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AI Horizons Seminar Series
Tuesday, 12 November 2019 1 PM EST / 1800 GMT https://ibm.webex.com/join/aihn

Open Source Project - https://github.com/ibm/lale

Abstract:
Machine-learning automation tools, ranging from humble grid-search to hyperopt, auto-sklearn, and TPOT, help explore large search spaces of possible pipelines. Unfortunately, each of these tools has a different syntax for specifying its search space, and the search spaces are not necessarily consistent with error checks and documentation of the searchable base components. Lale is an open source Python library that proposes using types (such as enum, float, or dictionary) both for checking the correctness of, and for automatically searching over, hyperparameters and pipeline configurations. Using types for both of these purposes guarantees consistency. Lale resembles scikit-learn but provides better automation and correctness checks. It helps users leverage automation with minimal code while remaining in control of their work.

Bio:
Kiran Kate is a senior software engineer at IBM Research. Kiran has worked on machine learning for 10+ years and has experience in building ML applications such as statistical machine translation, recommendation systems, and ML for manufacturing industry. Kiran did her Master’s in Computer Science from Indian Institute of Technology Madras, India with a gold medal for highest CGPA.

past seminars: https://ibm.biz/aihn-recordings

AI Horizons Seminar Series
Monday, 21 October 2019 11 AM EDT / 1500 GMT https://ibm.webex.com/join/aihn

ACL 2019 - https://www.aclweb.org/anthology/P19-1473

Abstract:
Semantic parsing over multiple knowledge bases enables a parser to exploit structural similarities of programs across the multiple domains. However, the fundamental challenge lies in obtaining high-quality annotations of (utterance, program) pairs across various domains needed for training such models. To overcome this, we propose a novel framework to build a unified multi-domain enabled semantic parser trained only with weak supervision (denotations). Weakly supervised training is particularly arduous as the program search space grows exponentially in a multi-domain setting. To solve this, we incorporate a multipolicy distillation mechanism in which we first train domain-specific semantic parsers (teachers) using weak supervision in the absence of the ground truth programs, followed by training a single unified parser (student) from the domain specific policies obtained from these teachers. The resultant semantic parser is not only compact but also generalizes better, and generates more accurate programs. It further does not require the user to provide a domain label while querying. On the standard OVERNIGHT dataset (containing multiple domains), we demonstrate that the proposed model improves performance by 20% in terms of denotation accuracy in comparison to baseline techniques.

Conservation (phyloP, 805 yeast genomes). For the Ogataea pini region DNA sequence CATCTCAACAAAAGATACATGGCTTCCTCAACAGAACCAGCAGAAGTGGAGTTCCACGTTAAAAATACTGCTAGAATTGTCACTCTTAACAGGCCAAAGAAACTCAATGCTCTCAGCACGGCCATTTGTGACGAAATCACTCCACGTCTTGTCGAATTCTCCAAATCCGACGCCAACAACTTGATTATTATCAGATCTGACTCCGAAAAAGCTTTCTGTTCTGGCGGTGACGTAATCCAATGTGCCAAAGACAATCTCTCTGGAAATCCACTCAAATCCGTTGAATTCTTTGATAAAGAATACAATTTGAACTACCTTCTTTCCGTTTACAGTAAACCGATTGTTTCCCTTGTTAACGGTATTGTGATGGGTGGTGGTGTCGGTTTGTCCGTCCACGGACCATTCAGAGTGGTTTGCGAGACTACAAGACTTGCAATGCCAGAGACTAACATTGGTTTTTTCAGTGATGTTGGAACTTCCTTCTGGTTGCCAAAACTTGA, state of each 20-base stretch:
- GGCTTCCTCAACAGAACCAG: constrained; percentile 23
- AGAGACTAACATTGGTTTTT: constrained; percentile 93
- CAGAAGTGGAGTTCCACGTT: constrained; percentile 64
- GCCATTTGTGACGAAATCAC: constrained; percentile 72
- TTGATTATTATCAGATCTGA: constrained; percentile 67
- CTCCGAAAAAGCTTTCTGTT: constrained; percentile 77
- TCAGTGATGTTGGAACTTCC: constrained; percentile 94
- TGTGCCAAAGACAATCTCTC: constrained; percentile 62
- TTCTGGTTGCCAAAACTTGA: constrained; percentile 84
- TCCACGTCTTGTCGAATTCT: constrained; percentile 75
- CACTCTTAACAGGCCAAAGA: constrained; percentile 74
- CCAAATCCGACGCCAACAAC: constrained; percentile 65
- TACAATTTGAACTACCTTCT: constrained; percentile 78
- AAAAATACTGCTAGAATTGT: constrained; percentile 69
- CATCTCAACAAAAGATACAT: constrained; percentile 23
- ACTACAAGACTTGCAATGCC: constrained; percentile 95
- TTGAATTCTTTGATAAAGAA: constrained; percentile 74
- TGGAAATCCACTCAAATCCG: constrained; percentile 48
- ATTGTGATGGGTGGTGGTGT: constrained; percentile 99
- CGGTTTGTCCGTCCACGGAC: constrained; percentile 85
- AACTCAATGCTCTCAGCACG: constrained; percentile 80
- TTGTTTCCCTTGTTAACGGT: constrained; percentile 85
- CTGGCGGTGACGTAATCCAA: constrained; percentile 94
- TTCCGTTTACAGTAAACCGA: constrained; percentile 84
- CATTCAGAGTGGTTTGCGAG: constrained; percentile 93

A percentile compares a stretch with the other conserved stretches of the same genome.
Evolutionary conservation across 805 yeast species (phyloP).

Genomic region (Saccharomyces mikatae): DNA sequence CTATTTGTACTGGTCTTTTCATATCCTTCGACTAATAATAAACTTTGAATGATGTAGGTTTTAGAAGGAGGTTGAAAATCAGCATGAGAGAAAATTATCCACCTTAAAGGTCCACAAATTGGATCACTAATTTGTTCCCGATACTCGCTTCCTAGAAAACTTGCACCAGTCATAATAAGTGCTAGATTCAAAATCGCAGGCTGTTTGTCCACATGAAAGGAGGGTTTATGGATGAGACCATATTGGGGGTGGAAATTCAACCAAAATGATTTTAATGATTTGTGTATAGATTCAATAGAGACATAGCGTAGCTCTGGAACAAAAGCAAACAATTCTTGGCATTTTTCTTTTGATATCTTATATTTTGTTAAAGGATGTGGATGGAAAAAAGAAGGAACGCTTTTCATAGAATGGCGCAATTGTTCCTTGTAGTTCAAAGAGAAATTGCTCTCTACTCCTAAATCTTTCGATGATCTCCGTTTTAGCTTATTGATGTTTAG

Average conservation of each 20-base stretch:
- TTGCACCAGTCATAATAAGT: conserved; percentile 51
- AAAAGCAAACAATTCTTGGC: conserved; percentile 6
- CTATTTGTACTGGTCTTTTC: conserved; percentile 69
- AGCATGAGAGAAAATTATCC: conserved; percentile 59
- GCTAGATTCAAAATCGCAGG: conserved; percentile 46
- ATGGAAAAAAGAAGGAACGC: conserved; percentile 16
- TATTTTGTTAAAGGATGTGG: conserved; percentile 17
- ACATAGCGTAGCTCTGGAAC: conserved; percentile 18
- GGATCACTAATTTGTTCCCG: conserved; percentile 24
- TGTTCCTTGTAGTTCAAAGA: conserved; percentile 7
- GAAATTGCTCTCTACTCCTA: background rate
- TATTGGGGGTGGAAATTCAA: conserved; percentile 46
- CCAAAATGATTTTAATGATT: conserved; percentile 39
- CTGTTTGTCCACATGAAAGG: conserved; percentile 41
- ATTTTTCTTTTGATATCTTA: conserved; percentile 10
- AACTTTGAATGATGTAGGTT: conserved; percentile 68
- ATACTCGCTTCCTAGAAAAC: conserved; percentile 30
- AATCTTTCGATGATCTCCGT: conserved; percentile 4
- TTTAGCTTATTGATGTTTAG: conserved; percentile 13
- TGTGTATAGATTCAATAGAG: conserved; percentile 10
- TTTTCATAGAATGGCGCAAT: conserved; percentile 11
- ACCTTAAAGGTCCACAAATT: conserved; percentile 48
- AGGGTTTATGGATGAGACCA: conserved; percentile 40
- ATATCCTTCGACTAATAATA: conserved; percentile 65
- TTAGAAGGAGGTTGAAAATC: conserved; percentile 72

Bio:
Ayushi Dalmia is working as a research engineer in the AI for Interaction Department at IBM Research. Currently, she is contributing to the NLQ Project. Prior to this she worked on AI for Fashion. Before joining IBM Research, Ayushi finished her master's from IIIT Hyderabad where her thesis was on Outlier Detection in Graphs.  Her research interests include natural language processing, machine learning, deep learning and network analysis. Her work has appeared at venues such as ACL, KDD, CSUR, ICDM. 

past seminars: https://ibm.biz/aihn-recordings
 

AI Horizons Seminar Series
Thursday, 10 October 2019 3pm EDT / 1900 GMT https://ibm.webex.com/join/aihn

ICCV 2019 - https://arxiv.org/abs/1811.08815

Abstract:
Fine-grained action detection is an important task with numerous applications in robotics and human-computer interaction. Existing methods typically utilize a two-stage approach including extraction of local spatio-temporal features followed by temporal modeling to capture long-term dependencies. While most recent papers have focused on the latter (long-temporal modeling), here, we focus on producing features capable of modeling fine-grained motion more efficiently. We propose a novel locally-consistent deformable convolution, which utilizes the change in receptive fields and enforces a local coherency constraint to capture motion information effectively. Our model jointly learns spatio-temporal features (instead of using independent spatial and temporal streams). The temporal component is learned from the feature space instead of pixel space, e.g. optical flow. The produced features can be flexibly used in conjunction with other long-temporal modeling networks, e.g. ST-CNN, DilatedTCN, and ED-TCN. Overall, our proposed approach robustly outperforms the original long-temporal models on two fine-grained action datasets: 50 Salads and GTEA, achieving F1 scores of 80.22% and 75.39% respectively.